Like Ron McRae, Lou Kavar is from Somerset, Pennsylvania. Like Ron McRae, Lou Kavar is a man of God, one who'd like to see government policy reflect Judeo-Christian values.
But unlike McRae, who is charitably referred to as a "street evangelist," Kavar has an actual congregation. (True, the Allegheny Open Arms United Church of Christ currently meets in a North Side funeral home -- but still, parishioners do have a roof over their heads.) And unlike McRae, Lou Kavar isn't given to bashing gays: He is, in fact, "To my knowledge, the only openly gay pastor of a mainline faith in Pittsburgh." Kavar also isn't given to bizarre public pronouncements...like McRae's widely publicized assertion that the 9/11 memorial planned for Somerset County's Flight 93 crash site somehow glorifies terrorism.
So which of these two men do you think gets the most headlines?
It's no surprise that McRae's ramblings command our attention. One of the most worrisome trends in America today is the rise of allegedly "Christian" intolerance -- of gays, of science, of secular freedom. But equally troubling is the way in which religious leaders who are tolerant often get ignored. In too many political discussions today, leftists of faith are being, well, left behind.
As Jim Wallis, a politically progressive minister and author of God's Politics, puts it in his book, "The religious and political Right gets the public meaning of religion mostly wrong -- preferring to focus only on sexual and cultural issues while ignoring the weightier matters of justice." The Left, meanwhile, simply "doesn't get the meaning and promise of faith for politics" at all.
It wasn't always this way, especially not in Pittsburgh. As Kavar says, "When I left Pittsburgh about 15 years ago, things were much more progressive here. When the mills were closing, there were lots of religious demonstrations, and within the Roman Catholic church, there was a lot sparking in terms of social justice."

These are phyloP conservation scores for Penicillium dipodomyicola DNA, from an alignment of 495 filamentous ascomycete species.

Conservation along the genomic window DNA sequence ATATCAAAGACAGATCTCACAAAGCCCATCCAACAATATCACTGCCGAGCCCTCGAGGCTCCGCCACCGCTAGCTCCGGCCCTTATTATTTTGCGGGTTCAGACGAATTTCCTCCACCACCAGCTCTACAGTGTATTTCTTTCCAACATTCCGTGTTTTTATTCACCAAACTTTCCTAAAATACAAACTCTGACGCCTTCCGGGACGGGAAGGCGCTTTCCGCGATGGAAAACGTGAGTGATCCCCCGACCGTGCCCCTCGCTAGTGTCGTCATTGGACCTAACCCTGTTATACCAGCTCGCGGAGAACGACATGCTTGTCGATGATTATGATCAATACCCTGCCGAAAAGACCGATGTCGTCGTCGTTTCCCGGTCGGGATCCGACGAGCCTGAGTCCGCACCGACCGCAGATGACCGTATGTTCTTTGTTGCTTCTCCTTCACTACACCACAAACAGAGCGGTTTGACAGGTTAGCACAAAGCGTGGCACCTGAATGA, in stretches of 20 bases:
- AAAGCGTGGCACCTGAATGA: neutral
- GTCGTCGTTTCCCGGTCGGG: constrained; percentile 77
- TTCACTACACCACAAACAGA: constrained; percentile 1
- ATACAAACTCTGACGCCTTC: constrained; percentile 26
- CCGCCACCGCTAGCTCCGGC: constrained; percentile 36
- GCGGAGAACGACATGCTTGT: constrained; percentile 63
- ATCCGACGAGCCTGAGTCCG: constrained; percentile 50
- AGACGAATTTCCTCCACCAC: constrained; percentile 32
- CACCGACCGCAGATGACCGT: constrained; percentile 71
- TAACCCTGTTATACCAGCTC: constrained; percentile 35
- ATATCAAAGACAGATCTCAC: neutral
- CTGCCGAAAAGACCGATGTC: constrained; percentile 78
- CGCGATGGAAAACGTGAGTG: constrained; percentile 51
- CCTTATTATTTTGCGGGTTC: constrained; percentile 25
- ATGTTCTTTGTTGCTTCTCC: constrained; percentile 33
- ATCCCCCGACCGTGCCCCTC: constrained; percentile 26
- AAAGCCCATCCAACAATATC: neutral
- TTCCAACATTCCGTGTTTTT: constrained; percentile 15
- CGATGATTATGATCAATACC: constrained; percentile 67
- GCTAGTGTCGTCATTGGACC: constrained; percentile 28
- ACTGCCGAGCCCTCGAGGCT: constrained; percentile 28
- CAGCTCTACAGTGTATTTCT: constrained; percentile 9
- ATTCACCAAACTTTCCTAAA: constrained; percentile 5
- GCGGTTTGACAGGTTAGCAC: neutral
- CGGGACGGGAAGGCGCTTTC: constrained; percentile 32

Kavar returned to the region a few months ago from stints preaching in Arizona and Florida, and he hopes to restore that local tradition. One of his first efforts is a Tuesday night reading group that will discuss Wallis' book, and try to challenge Christian conservatives on their own ground. Why are fundamentalists so intent on the anti-gay passages in the Old Testament book of Leviticus, Kavar asks, but ignore its prohibitions against wearing clothes of blended fabrics? Why are they so unconcerned with the anti-poverty scriptures of Old Testament prophets like Amos?
Indeed, what's most troubling about modern Christian fundamentalists may be the fundamentals they're willing to ignore -- how fundamentally uninterested they seem in all but a few pages of the Bible. The problem is that the Christians who raise these questions, who demand a broader interpretation of the faith, are frequently ignored as well.
For the next several weeks, for example, Pennsylvania will be the focus of international media scrutiny as lawyers argue in a state court about the teaching of "intelligent design" in York County science classrooms. Once again, the debate will be an easily scripted bout between the secular Left and the Religious Right, for whom "intelligent design" is a way of undermining support for, and understanding of, the principles of Darwinian evolution.
By contrast, not a single reporter -- not even from local media outlets -- attended a Sept. 16 gathering in Pittsburgh's City Council chambers to discuss the Judeo-Christian case for protecting Social Security from would-be Republican "reformers" like Santorum. Arguably, the stakes are not as high as what is shaping up to the York County proceeding, which could end up being a Scopes Monkey re-trial. Still, the Social Security event drew some notable attendees: representatives from the Steelworkers union, the AARP, Congressman Mike Doyle (D-Swissvale), the Pennsylvania Council of Churches, and Wallis' own national organization, Sojourners. And despite setbacks for the Bush administration, Social Security is still relevant: Just two days after the forum, Santorum himself was quoted by local media outlets repeating his calls to alter the program.
In the face of such indifference, leftists have at least one thing going for them: These shepherds know their flock. Kavar's Wallis reading group, for example, is meeting every Tuesday from 7 to 9 p.m. at Lawrenceville's Church Brew Works brewpub. And as Kavar puts it, "There's a dollar off drafts" for participants.
Let the healing begin.